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Steven Pearlstein

What 'Dr. Bush' Ought to Prescribe

By Steven Pearlstein
Wednesday, February 2, 2005; Page E01

During his State of the Union message tonight, Dr. Bush will say he's got a plan for treating America's health care disease, with its excessive costs, mediocre results and 45 million uninsured. But his prescription is driven more by market ideology than logic and experience. And, at best, it will yield small results.

Health savings accounts, for example, are a good way to get some consumers to shop for value. But they will have almost no effect on the 5 percent of Americans who account for 70 percent of the spending each year, whose treatment will be covered by "catastrophic" insurance. After all, people don't shop for hospitals when they're having heart attacks.

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Transcript: Steven Pearlstein answered your questions about this column.
_____Past Columns_____
The Missing Schools of Highest Ed (The Washington Post, Jan 28, 2005)
Sending My Regrets And My Doubts (The Washington Post, Jan 26, 2005)
Social Security For a Savings Society (The Washington Post, Jan 21, 2005)
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Similarly, while malpractice reform may deal with one reason docs and hospitals practice "defensive" medicine, it won't change the fact that they also make more money practicing medicine that way.

Association health plans hold out the promise of lowering the cost of small-group health insurance by circumventing state laws mandating certain kinds of coverage. But doesn't that bring up the larger question of whether those state mandates should be lifted for everyone else?

And then there is Dr. Bush's welcome push for computerized medical records. Everyone agrees this is the single most important step toward reducing costs and improving quality. But if it's so crucial, why has the administration decided to invest so little money, take a decade to implement it and promise never to use regulation to require doctors and hospitals and nursing homes to use it?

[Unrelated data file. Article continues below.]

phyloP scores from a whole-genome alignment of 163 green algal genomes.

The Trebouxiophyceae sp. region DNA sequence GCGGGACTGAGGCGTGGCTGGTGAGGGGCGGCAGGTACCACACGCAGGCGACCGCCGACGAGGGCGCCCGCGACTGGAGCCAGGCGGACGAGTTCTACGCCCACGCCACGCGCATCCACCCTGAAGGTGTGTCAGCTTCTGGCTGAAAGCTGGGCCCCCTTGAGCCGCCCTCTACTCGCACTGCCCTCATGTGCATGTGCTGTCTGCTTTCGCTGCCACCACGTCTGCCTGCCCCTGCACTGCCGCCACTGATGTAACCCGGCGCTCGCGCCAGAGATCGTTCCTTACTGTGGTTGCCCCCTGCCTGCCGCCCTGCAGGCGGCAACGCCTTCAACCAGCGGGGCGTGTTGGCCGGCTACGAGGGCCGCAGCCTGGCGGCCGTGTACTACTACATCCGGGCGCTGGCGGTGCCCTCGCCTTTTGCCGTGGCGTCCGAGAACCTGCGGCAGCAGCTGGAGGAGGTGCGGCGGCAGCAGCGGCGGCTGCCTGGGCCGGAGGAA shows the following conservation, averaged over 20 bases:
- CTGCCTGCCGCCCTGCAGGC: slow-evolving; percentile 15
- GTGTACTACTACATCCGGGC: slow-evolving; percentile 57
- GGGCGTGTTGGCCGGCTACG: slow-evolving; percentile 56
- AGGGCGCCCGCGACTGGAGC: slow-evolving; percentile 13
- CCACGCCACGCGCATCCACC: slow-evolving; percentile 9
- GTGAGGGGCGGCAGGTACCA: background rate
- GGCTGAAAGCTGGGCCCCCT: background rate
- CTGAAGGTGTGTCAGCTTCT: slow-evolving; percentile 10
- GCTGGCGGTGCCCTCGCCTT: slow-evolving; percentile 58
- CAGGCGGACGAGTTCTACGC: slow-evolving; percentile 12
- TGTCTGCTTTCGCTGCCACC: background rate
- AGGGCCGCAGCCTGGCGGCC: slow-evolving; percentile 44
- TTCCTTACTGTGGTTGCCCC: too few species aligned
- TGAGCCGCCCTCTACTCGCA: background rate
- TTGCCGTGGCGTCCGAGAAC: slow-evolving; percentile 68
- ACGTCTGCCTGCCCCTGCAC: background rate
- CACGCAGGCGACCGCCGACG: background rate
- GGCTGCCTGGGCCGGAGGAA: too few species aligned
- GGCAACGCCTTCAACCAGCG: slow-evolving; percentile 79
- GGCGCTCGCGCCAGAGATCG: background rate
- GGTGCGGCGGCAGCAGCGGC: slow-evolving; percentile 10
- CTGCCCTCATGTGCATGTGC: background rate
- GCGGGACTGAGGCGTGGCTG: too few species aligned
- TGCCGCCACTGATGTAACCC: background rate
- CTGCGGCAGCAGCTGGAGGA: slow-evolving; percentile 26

This is a real missed opportunity. More than a decade after the Clinton health care debacle, there is finally a consensus on how to reform the American health system, with lots of new data on what works and scores of pilot programs already showing solid results. That was the message I took away from the World Health Care Congress meeting in Washington this week, and from talks with executives from some of the country's biggest employers, hospitals and health plans.

But when I pressed a little harder and asked why, with more than a billion dollars being wasted every day and half of all treatment failing to conform to "best practices," progress was so slow, the answer that came back was invariably the same: The stubborn refusal of doctors to change the way they practice medicine.

Oh, yes, there are plenty of fingers to be pointed at others as well. Consumers who put too much emphasis on convenience and the freedom to choose their own providers, even if they don't have the slightest idea how good or bad they are. Health plans that realized long ago they could make more money in the short term gaming the insurance system than improving the behavior of doctors and patients. Hospitals that would rather have no measure of quality of value than have one that may favor their competitors.

But all of these could be overcome if many more doctors would consult the latest medical evidence rather than treating patients the way they always have.

They could be overcome if doctors would organize themselves into larger, multi-specialty practices rather than flying solo or sharing offices with a few other docs of the same specialty.

It would certainly help if doctors would invest in information technology that could not only save them time and money, but also tell them when their patients failed to fill prescriptions or when their costs or health outcomes were out of line with other docs.

And we can only imagine what would happen if doctors would agree to be paid according to whether they delivered good outcomes at a reasonable cost, rather than according to how many procedures they performed.

Over the next decade, America will reengineer the health sector, just as it did just about every other industry, relying on information technology, best practices and pay for performance. Doctors can either take the lead in that effort or be dragged kicking and screaming into the new era. The choice is theirs. The time is now. And that is the message Dr. Bush needs to deliver to the nation tonight.

Steven Pearlstein will host a Web discussion at 11 a.m. today at washingtonpost.com. He can be reached at pearlsteins@washpost.com.


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